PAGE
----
The Convertible Jesus

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For if someone comes to you and preaches a Jesus other than the Jesus we preached, or if you receive a different spirit from the one you received, or a different gospel from the one you accepted, you put up with it easily enough. (2 Corinthians 11:4)

The Bible says that Jesus Christ is the same yesterday and today and forever. All I have to say is, how boring can you get? Maybe the same old Jesus was a good thing back in the days when you had to drive the same ass to work until it croaked, but this is the 21st century, for crying out loud. We don’t want same old same old anymore. We want new; we want different; we want change for God’s sake. Being stuck with a Jesus who can’t at least change his robe once in a while would be like talking to my uncle Redmond who keeps telling about his hernia operation over and over. We’re talking Stiffsville, man.

Don’t get me wrong. The original Jesus was radically cool. He torched the Pharisees, walked on water, and nailed the cross thing on his first try. (Even Madonna had to practice.) Not only that, the original Jesus resurrected himself and then hit the reset button on death for the rest of us. This stuff alone ranks the guy right up there with Bono and Bob Dylan.

But that was then; this is now. We don’t need a Jesus who can walk on water. Hell, we can fly across it at Mach 3 if we want to. And what’s a few loaves and fish compared to McDonald’s 75 hamburgers per second? Even casting out demons is so yesterday. Why go through all the writhing and embarrassment of an exorcism when you can just pop a few antipsychotics and have your health insurance pick up the tab? There’s no question that Jesus was a monster attraction in his day, but if he were around today he’d probably end up doing one of those lame summer retro tours with some one-hit 70s band.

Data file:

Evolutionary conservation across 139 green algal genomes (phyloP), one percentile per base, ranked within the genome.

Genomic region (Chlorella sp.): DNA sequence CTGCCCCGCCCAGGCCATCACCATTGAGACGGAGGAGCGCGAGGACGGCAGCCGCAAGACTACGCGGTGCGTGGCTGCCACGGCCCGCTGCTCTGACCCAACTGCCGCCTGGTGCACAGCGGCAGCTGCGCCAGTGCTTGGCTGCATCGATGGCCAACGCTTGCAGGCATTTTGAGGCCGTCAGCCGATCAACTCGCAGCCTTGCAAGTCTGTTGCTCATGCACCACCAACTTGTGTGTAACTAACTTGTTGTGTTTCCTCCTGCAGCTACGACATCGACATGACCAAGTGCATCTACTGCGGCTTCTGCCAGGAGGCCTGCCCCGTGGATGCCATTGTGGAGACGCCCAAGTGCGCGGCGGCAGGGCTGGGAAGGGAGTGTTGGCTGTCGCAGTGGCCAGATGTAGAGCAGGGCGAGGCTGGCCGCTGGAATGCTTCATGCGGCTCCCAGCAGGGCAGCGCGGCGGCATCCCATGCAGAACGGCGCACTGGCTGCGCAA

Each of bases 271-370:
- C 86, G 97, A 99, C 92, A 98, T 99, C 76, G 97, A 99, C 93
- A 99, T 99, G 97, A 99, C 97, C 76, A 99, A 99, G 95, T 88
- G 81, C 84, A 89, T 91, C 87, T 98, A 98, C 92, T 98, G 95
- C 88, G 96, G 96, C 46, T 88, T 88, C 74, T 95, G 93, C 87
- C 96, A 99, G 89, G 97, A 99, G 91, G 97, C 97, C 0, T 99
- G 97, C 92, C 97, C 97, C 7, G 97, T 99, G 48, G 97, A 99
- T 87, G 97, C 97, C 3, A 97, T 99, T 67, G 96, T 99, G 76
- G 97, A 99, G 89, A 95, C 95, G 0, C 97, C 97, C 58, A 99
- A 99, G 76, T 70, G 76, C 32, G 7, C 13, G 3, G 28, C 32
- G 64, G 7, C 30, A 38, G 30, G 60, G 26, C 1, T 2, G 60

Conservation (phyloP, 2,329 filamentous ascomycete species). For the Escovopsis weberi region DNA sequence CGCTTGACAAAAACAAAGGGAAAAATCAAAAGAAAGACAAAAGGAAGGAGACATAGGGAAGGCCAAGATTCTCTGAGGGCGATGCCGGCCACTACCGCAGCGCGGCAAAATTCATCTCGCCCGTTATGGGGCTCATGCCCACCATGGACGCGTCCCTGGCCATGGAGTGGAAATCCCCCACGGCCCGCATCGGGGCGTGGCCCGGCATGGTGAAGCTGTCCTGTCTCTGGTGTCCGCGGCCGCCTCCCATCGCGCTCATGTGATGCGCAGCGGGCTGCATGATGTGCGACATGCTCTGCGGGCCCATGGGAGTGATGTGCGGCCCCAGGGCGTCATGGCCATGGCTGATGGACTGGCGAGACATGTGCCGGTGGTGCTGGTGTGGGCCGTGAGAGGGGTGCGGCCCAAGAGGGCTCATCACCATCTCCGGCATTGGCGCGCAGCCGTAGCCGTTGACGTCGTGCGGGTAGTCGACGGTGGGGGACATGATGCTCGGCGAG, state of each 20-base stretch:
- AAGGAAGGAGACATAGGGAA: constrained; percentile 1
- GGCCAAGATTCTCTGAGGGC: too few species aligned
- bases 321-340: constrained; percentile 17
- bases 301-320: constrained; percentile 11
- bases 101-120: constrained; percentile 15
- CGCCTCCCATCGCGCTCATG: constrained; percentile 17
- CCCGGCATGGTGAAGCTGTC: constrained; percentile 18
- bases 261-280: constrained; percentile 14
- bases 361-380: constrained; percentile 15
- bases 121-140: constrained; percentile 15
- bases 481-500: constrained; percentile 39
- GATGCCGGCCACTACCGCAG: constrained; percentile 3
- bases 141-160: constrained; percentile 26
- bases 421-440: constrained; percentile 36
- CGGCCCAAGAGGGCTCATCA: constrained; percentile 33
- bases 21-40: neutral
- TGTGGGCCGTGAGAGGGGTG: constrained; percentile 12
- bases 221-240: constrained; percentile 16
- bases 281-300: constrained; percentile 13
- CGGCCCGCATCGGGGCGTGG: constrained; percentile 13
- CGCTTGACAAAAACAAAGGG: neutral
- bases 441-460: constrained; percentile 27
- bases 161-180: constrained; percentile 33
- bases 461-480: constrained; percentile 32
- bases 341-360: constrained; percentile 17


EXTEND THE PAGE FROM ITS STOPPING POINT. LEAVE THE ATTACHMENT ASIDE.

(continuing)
Sure, Paul is piqued that the Corinthians were exploring alternative Jesuses. He’s clearly uncomfortable with the variety of their sectual preferences. But you have to remember that Paul held Apostolic rights to the original dude and got rewards for conversions. So he’s understandably concerned that the Corinthians would try out a few messianic modifications. Every new Jesus on the market meant a cut in Paul’s heavenly royalties.

But you can’t stop innovation. Vinyl gives way to 8-track which gives way to cassette tape which gives way to CDs which give way to MP3s. People want new and improved, and they want choices. So why not build on the original? Play around with vanilla ice cream and soon you’ve got Baskin Robbins. Start with the original Jesus, jettison a few worn ideas, tweak a few theological parameters, drop in a few spiritual add-ons, and before you know it you’ve got yourself a bleeding-edge savior again.

The original Jesus, like the original formula for Coca-Cola, has definite staying power. He’s “the real thing” after all. But the Corinthians were checking out Cherry Jesus, Vanilla Jesus, Diet Jesus, and Jesus Zero. Paul may not have appreciated it much, but I bet even he would have enjoyed a savior float once in a while.

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One Response

  1. “There’s no question that Jesus was a monster attraction in his day, but if he were around today he’d probably end up doing one of those lame summer retro tours with some one-hit 70s band.”

    OK, that made me laugh out loud. But I’m uncomfortably looking around for the lighting to strike me for blashpheming! Jesus touring with Debbie Boone, Andy Gibb, and an Elvis impersonator! Main stage? JESUS! Singing a beatitudes duo with back from the recently resurrected Freddie Mercury of Queen!

    (man. I need more coffee.)

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